Professor Gets 17 Years for Murder

Times Staff Writer

Cal State Fullerton professor Richard L. Smith was sentenced Friday to 17 years to life in prison for murdering his girlfriend’s estranged husband.

Orange County Superior Court Judge John J. Ryan said that even if California law had allowed him to alter the penalty for second-degree murder, he would not.

“If Dr. Smith had been eligible for probation, the court would have denied it,” Ryan said. “It is likely that Dr. Smith would create a danger to others if he was placed on probation.”

A jury convicted Smith of murder and then rejected his claim that he was insane when he killed Donald L. Matters on May 3, 1984. Jurors were not convinced by psychiatrists and psychologists who testified that Smith was a chronic paranoid schizophrenic.

Parents Urge Maximum

The victim’s parents, Kenneth and Dorothy Matters, both urged Ryan to impose the maximum sentence.


“Richard Smith brutally and cruelly murdered my son. Don was in the prime of life. He won’t see his kids graduate. He won’t go to their wedding. He won’t see any of the things we take for granted in the world,” Dorothy Matters said.

Her husband urged Ryan “to send a message” that society will not tolerate crimes like Smith’s.

Smith’s former wife, Donna, urged Ryan to show mercy and promised to be Smith’s friend “for the rest of my life.”

“He is a very loving, kind, gentle person,” Donna Smith said. “He does have a problem that he knows can be corrected by medication and the influence of friends.”

The philosophy professor remained quietly seated, looking straight ahead at Ryan. He did not turn to look at those who spoke.

Sympathizes With Loss

His attorney, Gary L. Proctor, said he sympathized with the Matterses over “the loss of their son for no reason at all.”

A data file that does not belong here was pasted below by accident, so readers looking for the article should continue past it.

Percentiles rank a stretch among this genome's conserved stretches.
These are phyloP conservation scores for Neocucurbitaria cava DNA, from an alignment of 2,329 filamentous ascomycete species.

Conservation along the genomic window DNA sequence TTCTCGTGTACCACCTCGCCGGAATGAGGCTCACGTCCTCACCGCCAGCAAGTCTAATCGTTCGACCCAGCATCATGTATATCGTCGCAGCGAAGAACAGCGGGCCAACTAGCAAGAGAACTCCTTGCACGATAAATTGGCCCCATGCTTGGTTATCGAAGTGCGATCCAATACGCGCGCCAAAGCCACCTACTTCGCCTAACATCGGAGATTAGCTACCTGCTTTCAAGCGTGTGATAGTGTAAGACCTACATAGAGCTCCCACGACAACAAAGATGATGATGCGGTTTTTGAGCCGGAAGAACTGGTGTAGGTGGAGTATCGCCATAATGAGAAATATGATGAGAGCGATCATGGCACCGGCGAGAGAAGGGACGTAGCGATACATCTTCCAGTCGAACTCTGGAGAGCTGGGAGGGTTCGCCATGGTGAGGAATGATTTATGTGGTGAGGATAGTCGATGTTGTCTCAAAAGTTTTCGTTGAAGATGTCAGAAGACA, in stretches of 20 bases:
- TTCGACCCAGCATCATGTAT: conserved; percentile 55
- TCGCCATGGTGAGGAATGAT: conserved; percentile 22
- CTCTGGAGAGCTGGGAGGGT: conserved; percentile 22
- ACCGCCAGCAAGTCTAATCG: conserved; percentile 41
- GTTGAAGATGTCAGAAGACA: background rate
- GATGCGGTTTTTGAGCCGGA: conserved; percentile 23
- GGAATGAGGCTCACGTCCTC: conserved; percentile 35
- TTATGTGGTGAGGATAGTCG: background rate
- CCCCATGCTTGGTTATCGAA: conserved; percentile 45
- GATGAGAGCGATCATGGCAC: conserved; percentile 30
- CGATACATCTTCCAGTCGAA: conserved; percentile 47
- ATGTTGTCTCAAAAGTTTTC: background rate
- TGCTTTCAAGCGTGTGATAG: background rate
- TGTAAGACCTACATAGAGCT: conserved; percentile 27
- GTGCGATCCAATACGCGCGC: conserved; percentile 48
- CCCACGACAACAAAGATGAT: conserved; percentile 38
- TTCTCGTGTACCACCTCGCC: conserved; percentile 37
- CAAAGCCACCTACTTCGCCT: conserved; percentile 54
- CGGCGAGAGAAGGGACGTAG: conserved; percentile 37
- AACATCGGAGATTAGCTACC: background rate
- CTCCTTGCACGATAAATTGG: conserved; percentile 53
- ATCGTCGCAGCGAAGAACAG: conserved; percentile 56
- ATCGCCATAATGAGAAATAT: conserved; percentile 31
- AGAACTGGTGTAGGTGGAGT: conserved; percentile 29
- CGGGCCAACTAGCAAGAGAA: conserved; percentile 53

Proctor said Smith needs medical help, and if he had been found insane, “he at least would be in an institutional setting where he could get treatment.”

The defense lawyer called the court session “a requiem for Don Matters and for the sickness of Dr. Smith.”

Evidence showed that Smith, 44, waited outside the condominium complex in Orange where Matters lived and shot him four times as he left for work. Matters, 38, a construction worker, bled to death before paramedics arrived.

Deputy Dist. Atty. Thomas Avdeef argued that a love triangle had led Smith to kill Matters, the estranged husband of Smith’s girlfriend and former student, Consuelo Matters, 39.

Avdeef had sought a first-degree murder conviction. But jurors in the five-week trial concluded that while Smith intended to kill Matters, the crime was not premeditated. Therefore, second-degree murder was the most serious verdict they could reach.

Still, Ryan called Smith’s crime “the ultimate.” He pointed to “the particularly vulnerable victim,” the fact that in his opinion Smith had planned the crime, and evidence showing that “there was no provocation.”

Ryan Friday rejected Proctor’s motions for a new trial. And because the jury also convicted Smith of using a firearm while committing the crime, he was ineligible under state law for probation.

Ryan ordered that Smith be placed on parole for the rest of his life, if he is ever paroled.